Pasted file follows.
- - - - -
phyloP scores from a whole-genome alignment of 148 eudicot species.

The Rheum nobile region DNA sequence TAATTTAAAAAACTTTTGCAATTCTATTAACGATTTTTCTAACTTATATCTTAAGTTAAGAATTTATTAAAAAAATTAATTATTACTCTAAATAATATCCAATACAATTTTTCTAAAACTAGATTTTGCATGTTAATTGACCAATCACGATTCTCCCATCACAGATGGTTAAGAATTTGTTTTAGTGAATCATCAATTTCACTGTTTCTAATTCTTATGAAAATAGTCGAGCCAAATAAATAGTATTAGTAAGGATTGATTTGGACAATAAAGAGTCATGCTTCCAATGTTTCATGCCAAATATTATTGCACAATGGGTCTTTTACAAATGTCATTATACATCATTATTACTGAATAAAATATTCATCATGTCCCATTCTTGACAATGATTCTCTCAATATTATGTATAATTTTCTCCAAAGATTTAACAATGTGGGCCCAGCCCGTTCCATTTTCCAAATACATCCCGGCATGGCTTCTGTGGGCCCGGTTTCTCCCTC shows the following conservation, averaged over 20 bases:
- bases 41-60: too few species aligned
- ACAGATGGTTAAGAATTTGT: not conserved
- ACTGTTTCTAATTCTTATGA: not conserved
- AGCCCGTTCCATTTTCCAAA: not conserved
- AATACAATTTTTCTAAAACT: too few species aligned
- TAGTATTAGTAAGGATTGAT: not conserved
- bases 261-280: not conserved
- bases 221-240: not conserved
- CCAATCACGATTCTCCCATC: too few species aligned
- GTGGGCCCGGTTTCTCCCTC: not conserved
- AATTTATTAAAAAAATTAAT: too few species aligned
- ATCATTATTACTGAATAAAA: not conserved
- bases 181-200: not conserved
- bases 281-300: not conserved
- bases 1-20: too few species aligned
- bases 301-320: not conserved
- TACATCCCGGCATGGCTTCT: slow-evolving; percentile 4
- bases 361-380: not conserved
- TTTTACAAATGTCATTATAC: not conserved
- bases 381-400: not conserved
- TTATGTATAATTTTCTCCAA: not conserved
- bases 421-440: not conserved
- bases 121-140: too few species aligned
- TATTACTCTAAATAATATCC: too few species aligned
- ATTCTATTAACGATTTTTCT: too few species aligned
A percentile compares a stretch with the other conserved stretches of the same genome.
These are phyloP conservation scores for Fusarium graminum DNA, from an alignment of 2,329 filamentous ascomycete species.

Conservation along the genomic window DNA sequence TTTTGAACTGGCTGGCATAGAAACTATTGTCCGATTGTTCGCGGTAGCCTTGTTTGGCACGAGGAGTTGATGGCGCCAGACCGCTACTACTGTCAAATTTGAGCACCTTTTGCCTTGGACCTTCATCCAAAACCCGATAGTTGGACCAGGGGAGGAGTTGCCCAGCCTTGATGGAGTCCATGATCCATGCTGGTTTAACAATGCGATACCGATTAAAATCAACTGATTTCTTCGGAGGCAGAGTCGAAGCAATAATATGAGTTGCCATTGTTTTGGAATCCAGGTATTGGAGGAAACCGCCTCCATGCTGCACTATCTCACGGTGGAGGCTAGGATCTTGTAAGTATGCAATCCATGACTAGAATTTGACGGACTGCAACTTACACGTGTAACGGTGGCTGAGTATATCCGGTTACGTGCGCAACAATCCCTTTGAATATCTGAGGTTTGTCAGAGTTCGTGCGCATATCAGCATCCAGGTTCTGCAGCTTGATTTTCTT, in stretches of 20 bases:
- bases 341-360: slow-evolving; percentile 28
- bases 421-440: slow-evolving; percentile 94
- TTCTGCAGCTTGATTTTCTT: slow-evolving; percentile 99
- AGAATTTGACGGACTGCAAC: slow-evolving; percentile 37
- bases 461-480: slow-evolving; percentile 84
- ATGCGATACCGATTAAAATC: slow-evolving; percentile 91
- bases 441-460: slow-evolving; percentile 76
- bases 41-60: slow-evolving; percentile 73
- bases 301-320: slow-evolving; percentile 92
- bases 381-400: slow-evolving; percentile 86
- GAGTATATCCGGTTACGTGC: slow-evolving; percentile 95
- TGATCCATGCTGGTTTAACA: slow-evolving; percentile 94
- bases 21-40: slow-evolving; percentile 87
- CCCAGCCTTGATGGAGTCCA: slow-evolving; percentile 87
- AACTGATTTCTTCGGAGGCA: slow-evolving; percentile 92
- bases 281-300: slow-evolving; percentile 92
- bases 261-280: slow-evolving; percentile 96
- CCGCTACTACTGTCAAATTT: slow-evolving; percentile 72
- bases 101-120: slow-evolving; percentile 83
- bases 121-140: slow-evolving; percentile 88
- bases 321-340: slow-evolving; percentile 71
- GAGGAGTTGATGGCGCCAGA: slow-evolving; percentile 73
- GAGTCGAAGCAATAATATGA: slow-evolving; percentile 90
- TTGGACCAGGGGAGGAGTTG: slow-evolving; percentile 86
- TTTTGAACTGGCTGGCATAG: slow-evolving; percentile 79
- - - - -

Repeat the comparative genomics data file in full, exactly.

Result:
phyloP scores from a whole-genome alignment of 148 eudicot species.

The Rheum nobile region DNA sequence TAATTTAAAAAACTTTTGCAATTCTATTAACGATTTTTCTAACTTATATCTTAAGTTAAGAATTTATTAAAAAAATTAATTATTACTCTAAATAATATCCAATACAATTTTTCTAAAACTAGATTTTGCATGTTAATTGACCAATCACGATTCTCCCATCACAGATGGTTAAGAATTTGTTTTAGTGAATCATCAATTTCACTGTTTCTAATTCTTATGAAAATAGTCGAGCCAAATAAATAGTATTAGTAAGGATTGATTTGGACAATAAAGAGTCATGCTTCCAATGTTTCATGCCAAATATTATTGCACAATGGGTCTTTTACAAATGTCATTATACATCATTATTACTGAATAAAATATTCATCATGTCCCATTCTTGACAATGATTCTCTCAATATTATGTATAATTTTCTCCAAAGATTTAACAATGTGGGCCCAGCCCGTTCCATTTTCCAAATACATCCCGGCATGGCTTCTGTGGGCCCGGTTTCTCCCTC shows the following conservation, averaged over 20 bases:
- bases 41-60: too few species aligned
- ACAGATGGTTAAGAATTTGT: not conserved
- ACTGTTTCTAATTCTTATGA: not conserved
- AGCCCGTTCCATTTTCCAAA: not conserved
- AATACAATTTTTCTAAAACT: too few species aligned
- TAGTATTAGTAAGGATTGAT: not conserved
- bases 261-280: not conserved
- bases 221-240: not conserved
- CCAATCACGATTCTCCCATC: too few species aligned
- GTGGGCCCGGTTTCTCCCTC: not conserved
- AATTTATTAAAAAAATTAAT: too few species aligned
- ATCATTATTACTGAATAAAA: not conserved
- bases 181-200: not conserved
- bases 281-300: not conserved
- bases 1-20: too few species aligned
- bases 301-320: not conserved
- TACATCCCGGCATGGCTTCT: slow-evolving; percentile 4
- bases 361-380: not conserved
- TTTTACAAATGTCATTATAC: not conserved
- bases 381-400: not conserved
- TTATGTATAATTTTCTCCAA: not conserved
- bases 421-440: not conserved
- bases 121-140: too few species aligned
- TATTACTCTAAATAATATCC: too few species aligned
- ATTCTATTAACGATTTTTCT: too few species aligned
A percentile compares a stretch with the other conserved stretches of the same genome.
These are phyloP conservation scores for Fusarium graminum DNA, from an alignment of 2,329 filamentous ascomycete species.

Conservation along the genomic window DNA sequence TTTTGAACTGGCTGGCATAGAAACTATTGTCCGATTGTTCGCGGTAGCCTTGTTTGGCACGAGGAGTTGATGGCGCCAGACCGCTACTACTGTCAAATTTGAGCACCTTTTGCCTTGGACCTTCATCCAAAACCCGATAGTTGGACCAGGGGAGGAGTTGCCCAGCCTTGATGGAGTCCATGATCCATGCTGGTTTAACAATGCGATACCGATTAAAATCAACTGATTTCTTCGGAGGCAGAGTCGAAGCAATAATATGAGTTGCCATTGTTTTGGAATCCAGGTATTGGAGGAAACCGCCTCCATGCTGCACTATCTCACGGTGGAGGCTAGGATCTTGTAAGTATGCAATCCATGACTAGAATTTGACGGACTGCAACTTACACGTGTAACGGTGGCTGAGTATATCCGGTTACGTGCGCAACAATCCCTTTGAATATCTGAGGTTTGTCAGAGTTCGTGCGCATATCAGCATCCAGGTTCTGCAGCTTGATTTTCTT, in stretches of 20 bases:
- bases 341-360: slow-evolving; percentile 28
- bases 421-440: slow-evolving; percentile 94
- TTCTGCAGCTTGATTTTCTT: slow-evolving; percentile 99
- AGAATTTGACGGACTGCAAC: slow-evolving; percentile 37
- bases 461-480: slow-evolving; percentile 84
- ATGCGATACCGATTAAAATC: slow-evolving; percentile 91
- bases 441-460: slow-evolving; percentile 76
- bases 41-60: slow-evolving; percentile 73
- bases 301-320: slow-evolving; percentile 92
- bases 381-400: slow-evolving; percentile 86
- GAGTATATCCGGTTACGTGC: slow-evolving; percentile 95
- TGATCCATGCTGGTTTAACA: slow-evolving; percentile 94
- bases 21-40: slow-evolving; percentile 87
- CCCAGCCTTGATGGAGTCCA: slow-evolving; percentile 87
- AACTGATTTCTTCGGAGGCA: slow-evolving; percentile 92
- bases 281-300: slow-evolving; percentile 92
- bases 261-280: slow-evolving; percentile 96
- CCGCTACTACTGTCAAATTT: slow-evolving; percentile 72
- bases 101-120: slow-evolving; percentile 83
- bases 121-140: slow-evolving; percentile 88
- bases 321-340: slow-evolving; percentile 71
- GAGGAGTTGATGGCGCCAGA: slow-evolving; percentile 73
- GAGTCGAAGCAATAATATGA: slow-evolving; percentile 90
- TTGGACCAGGGGAGGAGTTG: slow-evolving; percentile 86
- TTTTGAACTGGCTGGCATAG: slow-evolving; percentile 79